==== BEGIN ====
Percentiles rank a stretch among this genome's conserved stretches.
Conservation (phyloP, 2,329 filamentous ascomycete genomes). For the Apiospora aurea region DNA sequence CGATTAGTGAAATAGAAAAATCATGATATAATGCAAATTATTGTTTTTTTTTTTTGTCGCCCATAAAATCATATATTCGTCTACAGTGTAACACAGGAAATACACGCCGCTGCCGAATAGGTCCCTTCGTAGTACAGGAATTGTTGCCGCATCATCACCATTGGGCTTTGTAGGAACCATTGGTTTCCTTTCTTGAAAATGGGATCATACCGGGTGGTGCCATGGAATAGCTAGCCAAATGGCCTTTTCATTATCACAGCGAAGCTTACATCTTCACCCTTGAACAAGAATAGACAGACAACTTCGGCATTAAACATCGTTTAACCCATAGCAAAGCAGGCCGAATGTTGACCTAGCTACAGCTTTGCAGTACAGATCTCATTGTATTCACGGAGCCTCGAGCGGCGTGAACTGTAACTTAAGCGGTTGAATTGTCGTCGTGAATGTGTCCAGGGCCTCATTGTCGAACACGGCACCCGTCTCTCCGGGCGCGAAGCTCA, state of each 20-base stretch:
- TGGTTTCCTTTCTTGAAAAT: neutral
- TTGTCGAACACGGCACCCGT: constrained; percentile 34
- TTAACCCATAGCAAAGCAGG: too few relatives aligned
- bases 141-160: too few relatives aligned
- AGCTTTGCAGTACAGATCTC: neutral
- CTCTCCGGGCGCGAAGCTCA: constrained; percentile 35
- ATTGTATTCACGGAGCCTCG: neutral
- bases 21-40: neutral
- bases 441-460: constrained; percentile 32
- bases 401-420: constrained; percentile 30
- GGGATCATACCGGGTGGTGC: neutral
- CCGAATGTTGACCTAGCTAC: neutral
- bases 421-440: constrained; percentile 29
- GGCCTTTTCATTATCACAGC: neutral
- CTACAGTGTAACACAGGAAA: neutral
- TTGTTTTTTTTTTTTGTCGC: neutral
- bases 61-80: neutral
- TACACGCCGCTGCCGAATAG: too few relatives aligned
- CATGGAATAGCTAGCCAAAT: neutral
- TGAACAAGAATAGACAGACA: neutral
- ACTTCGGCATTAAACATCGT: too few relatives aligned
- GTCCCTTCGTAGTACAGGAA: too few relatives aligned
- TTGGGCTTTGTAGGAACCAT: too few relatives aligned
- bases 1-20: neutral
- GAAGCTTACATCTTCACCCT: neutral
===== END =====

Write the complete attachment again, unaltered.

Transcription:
Percentiles rank a stretch among this genome's conserved stretches.
Conservation (phyloP, 2,329 filamentous ascomycete genomes). For the Apiospora aurea region DNA sequence CGATTAGTGAAATAGAAAAATCATGATATAATGCAAATTATTGTTTTTTTTTTTTGTCGCCCATAAAATCATATATTCGTCTACAGTGTAACACAGGAAATACACGCCGCTGCCGAATAGGTCCCTTCGTAGTACAGGAATTGTTGCCGCATCATCACCATTGGGCTTTGTAGGAACCATTGGTTTCCTTTCTTGAAAATGGGATCATACCGGGTGGTGCCATGGAATAGCTAGCCAAATGGCCTTTTCATTATCACAGCGAAGCTTACATCTTCACCCTTGAACAAGAATAGACAGACAACTTCGGCATTAAACATCGTTTAACCCATAGCAAAGCAGGCCGAATGTTGACCTAGCTACAGCTTTGCAGTACAGATCTCATTGTATTCACGGAGCCTCGAGCGGCGTGAACTGTAACTTAAGCGGTTGAATTGTCGTCGTGAATGTGTCCAGGGCCTCATTGTCGAACACGGCACCCGTCTCTCCGGGCGCGAAGCTCA, state of each 20-base stretch:
- TGGTTTCCTTTCTTGAAAAT: neutral
- TTGTCGAACACGGCACCCGT: constrained; percentile 34
- TTAACCCATAGCAAAGCAGG: too few relatives aligned
- bases 141-160: too few relatives aligned
- AGCTTTGCAGTACAGATCTC: neutral
- CTCTCCGGGCGCGAAGCTCA: constrained; percentile 35
- ATTGTATTCACGGAGCCTCG: neutral
- bases 21-40: neutral
- bases 441-460: constrained; percentile 32
- bases 401-420: constrained; percentile 30
- GGGATCATACCGGGTGGTGC: neutral
- CCGAATGTTGACCTAGCTAC: neutral
- bases 421-440: constrained; percentile 29
- GGCCTTTTCATTATCACAGC: neutral
- CTACAGTGTAACACAGGAAA: neutral
- TTGTTTTTTTTTTTTGTCGC: neutral
- bases 61-80: neutral
- TACACGCCGCTGCCGAATAG: too few relatives aligned
- CATGGAATAGCTAGCCAAAT: neutral
- TGAACAAGAATAGACAGACA: neutral
- ACTTCGGCATTAAACATCGT: too few relatives aligned
- GTCCCTTCGTAGTACAGGAA: too few relatives aligned
- TTGGGCTTTGTAGGAACCAT: too few relatives aligned
- bases 1-20: neutral
- GAAGCTTACATCTTCACCCT: neutral